Kristina Braverman, 'Parenthood'
Kristina Braverman's valiant fight against cancer this season only served to show what an amazing mother she is. Despite rigorous chemotherapy treatments and a life-or-death struggle in the hospital, Kristina made sure her eldest daughter was worry-free at college, her autistic son got some undevoted attention, and her baby girl got plenty of cuddle time. Kristina is the epitome of a selfless mother who loves unconditionally. -- MEF
Alicia Florrick, 'The Good Wife'
Despite the show's name, "The Good Wife" is also about a good mom in Alicia Florrick, who has proved to be a terrific role model for her two teenaged children. After being cheated on, she dusted off her law degree, got a job and in a matter of years was made partner at her firm. But beyond that, she's a mom who actually listens to her kids and treats them -- however hesitantly -- like the adults they're slowly becoming. When her daughter Grace develops an interest in religion, she's not thrilled but keeps a watchful eye to ensure it doesn't turn into a cultlike devotion, and when her son Zach stands up to a corrupt police officer she's there to back him all the way into court. -- Randee Dawn
Gemma Teller Morrow, 'Sons of Anarchy'
Oh sure, Gemma may have killed Jax's dad, but she had her reasons. (At least, better reasons than Queen Gertrude in "Hamlet," on which "Sons" is loosely based.) Jax wouldn't be president of SAMCRO without its matriarch's help, and her mama grizzly protectiveness extends to her grandsons. Her methods may be unorthodox (like forcing Jax's baby mama to attempt suicide), but no one can question her fierce devotion to her family. -- Dru Moorhouse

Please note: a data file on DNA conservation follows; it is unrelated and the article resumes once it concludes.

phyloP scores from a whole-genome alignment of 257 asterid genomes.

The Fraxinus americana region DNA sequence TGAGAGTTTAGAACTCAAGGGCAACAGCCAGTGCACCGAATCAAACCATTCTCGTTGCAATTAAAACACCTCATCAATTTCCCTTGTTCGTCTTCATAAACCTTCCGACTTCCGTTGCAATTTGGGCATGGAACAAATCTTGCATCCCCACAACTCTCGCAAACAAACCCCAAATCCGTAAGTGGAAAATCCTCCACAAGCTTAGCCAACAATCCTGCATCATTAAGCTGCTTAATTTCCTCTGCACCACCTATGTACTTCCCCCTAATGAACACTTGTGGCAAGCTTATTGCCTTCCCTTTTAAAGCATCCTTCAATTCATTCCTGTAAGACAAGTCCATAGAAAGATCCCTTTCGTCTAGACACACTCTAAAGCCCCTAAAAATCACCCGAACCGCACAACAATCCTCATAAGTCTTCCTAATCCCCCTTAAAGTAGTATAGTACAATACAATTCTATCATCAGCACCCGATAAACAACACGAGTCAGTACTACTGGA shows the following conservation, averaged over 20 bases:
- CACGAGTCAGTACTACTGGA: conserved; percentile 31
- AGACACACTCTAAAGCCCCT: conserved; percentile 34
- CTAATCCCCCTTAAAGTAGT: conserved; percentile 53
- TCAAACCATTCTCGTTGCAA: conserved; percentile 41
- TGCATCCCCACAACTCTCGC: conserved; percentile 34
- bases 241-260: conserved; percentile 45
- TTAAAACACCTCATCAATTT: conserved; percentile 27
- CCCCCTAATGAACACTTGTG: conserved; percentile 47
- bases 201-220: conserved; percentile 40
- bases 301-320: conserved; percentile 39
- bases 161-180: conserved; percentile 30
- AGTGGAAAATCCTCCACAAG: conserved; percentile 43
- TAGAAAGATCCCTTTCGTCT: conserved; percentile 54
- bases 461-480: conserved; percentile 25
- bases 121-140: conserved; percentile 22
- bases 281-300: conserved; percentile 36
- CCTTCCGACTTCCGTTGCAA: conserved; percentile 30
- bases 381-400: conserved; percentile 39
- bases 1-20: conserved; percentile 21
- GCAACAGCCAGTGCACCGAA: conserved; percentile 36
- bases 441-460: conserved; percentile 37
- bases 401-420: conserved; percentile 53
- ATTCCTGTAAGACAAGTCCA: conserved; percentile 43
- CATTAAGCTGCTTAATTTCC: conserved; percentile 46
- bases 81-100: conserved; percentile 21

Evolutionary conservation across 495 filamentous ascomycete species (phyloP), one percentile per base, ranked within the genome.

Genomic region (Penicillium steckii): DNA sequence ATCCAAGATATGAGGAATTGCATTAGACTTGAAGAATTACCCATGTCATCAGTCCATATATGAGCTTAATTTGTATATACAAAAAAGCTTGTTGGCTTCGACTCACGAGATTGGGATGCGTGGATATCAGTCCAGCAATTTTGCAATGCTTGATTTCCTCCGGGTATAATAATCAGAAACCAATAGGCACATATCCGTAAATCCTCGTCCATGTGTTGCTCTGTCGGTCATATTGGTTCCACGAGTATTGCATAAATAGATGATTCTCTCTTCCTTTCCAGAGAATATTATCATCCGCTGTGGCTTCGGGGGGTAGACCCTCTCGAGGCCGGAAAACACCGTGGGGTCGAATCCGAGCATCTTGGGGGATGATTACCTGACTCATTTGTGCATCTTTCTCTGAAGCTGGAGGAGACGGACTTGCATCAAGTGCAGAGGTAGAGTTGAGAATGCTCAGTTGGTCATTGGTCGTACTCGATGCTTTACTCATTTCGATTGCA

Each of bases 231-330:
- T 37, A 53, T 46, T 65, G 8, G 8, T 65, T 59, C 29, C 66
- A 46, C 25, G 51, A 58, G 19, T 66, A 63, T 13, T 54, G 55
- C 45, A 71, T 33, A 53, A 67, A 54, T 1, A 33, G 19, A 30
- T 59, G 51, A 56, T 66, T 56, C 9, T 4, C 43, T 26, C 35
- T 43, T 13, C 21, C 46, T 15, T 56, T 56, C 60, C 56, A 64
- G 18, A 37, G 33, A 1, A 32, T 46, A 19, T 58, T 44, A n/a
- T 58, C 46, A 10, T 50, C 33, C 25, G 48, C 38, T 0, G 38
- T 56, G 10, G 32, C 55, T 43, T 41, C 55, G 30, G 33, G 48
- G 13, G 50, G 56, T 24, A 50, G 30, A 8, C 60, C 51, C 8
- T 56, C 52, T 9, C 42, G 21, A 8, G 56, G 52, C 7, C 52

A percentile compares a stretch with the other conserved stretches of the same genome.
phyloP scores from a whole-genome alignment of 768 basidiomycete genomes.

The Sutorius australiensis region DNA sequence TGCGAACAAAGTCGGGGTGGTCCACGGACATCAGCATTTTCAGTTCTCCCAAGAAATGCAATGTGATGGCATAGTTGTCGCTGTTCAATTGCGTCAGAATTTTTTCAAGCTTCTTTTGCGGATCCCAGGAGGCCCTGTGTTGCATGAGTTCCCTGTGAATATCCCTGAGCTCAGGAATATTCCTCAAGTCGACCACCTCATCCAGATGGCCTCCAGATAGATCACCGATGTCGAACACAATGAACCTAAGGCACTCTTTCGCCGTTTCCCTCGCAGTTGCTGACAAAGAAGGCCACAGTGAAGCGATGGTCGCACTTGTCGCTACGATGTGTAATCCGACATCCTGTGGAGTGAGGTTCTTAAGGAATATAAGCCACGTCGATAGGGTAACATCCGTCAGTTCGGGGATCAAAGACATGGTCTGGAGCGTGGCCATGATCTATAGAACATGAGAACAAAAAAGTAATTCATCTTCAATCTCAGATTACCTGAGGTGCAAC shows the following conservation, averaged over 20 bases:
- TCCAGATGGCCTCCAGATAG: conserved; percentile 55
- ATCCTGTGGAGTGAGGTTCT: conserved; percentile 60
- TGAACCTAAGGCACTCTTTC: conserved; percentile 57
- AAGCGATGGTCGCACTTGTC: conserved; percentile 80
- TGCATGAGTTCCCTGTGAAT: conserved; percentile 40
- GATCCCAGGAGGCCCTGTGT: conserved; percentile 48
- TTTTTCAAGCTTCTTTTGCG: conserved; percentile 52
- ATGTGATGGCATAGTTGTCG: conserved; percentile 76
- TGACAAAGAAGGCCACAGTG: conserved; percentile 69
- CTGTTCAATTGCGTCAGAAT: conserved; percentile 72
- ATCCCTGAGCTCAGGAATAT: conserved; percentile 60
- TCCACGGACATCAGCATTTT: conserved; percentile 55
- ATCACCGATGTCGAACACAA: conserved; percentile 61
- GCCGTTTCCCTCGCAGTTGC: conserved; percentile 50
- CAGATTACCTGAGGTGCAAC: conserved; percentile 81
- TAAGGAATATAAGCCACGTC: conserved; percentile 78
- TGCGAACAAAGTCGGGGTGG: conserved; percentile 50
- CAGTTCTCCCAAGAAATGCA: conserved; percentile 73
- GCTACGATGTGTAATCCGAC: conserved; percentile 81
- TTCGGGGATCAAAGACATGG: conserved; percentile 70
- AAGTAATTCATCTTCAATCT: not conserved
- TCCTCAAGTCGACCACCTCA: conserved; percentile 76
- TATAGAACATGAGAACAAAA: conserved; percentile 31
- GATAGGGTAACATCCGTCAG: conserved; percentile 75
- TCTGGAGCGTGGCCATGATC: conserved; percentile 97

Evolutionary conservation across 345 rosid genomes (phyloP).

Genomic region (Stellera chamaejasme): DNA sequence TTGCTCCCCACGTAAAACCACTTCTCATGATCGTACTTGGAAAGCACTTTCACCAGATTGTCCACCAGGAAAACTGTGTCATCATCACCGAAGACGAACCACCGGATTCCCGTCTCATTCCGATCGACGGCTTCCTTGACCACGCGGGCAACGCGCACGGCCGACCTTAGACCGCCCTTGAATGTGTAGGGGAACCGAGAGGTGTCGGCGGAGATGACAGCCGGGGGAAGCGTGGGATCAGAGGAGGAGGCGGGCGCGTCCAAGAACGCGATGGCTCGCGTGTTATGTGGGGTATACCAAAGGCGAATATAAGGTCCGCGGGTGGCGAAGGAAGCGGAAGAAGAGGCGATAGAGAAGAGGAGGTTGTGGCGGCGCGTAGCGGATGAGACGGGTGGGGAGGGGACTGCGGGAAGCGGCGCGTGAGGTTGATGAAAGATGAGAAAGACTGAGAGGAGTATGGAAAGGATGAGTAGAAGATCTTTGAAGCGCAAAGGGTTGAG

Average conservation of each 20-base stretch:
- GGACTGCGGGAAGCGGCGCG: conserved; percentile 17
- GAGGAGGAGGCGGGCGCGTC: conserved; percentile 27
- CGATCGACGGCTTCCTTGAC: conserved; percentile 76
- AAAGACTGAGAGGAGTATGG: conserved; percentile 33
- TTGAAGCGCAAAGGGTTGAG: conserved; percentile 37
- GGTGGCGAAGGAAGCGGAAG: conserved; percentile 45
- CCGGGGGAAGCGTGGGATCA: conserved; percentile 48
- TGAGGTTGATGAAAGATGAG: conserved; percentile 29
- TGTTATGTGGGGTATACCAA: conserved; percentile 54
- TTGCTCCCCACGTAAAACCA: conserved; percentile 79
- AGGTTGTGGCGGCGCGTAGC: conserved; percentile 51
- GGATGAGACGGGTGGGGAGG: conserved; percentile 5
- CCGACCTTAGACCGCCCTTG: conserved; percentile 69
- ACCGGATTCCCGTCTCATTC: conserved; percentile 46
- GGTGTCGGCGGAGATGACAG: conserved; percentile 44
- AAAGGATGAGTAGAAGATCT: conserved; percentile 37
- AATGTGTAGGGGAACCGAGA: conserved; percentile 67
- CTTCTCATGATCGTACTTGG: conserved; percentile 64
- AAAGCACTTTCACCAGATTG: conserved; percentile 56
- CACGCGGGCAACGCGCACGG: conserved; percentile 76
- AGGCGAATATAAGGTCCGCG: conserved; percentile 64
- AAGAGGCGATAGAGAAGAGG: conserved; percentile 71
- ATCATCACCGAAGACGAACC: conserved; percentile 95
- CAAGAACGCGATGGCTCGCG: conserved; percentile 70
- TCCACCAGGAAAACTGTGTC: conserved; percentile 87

Betty Francis, 'Mad Men'
Let's be real: Betty Draper Francis will never win the Mother-of-the-Year Award. That was established early in season one, when she expressed more concern about her clothes than her daughter potentially suffocating in a dry cleaning bag. She's selfish, childlike and connects more deeply with other children (like the creepy Glen) than her own. However, as January Jones told TODAY before the start of season six, Betty and Sally shared a "very sweet" moment last season, "when Sally got her period and she went to her mother. You see that they do have a connection -- it's just a work in progress." -- DM
Sarah Linden, 'The Killing'
Clap. Clap. Clap. Linden, you are unofficially the the worst mother currently on scripted TV. For this obsessed detective, the job always came first, and she routinely handed off her son to anyone who would have him. As a single mom she always ensured Jack had some kind of shelter (even if it's a shabby hotel) and food (even if it came out of a snack machine). Fortunately (for Jack's sake), her routine neglect -- including abandoning the 13-year-old alone at a motel with a 103-degree fever -- will apparently find her losing custody in the upcoming third season. -- DM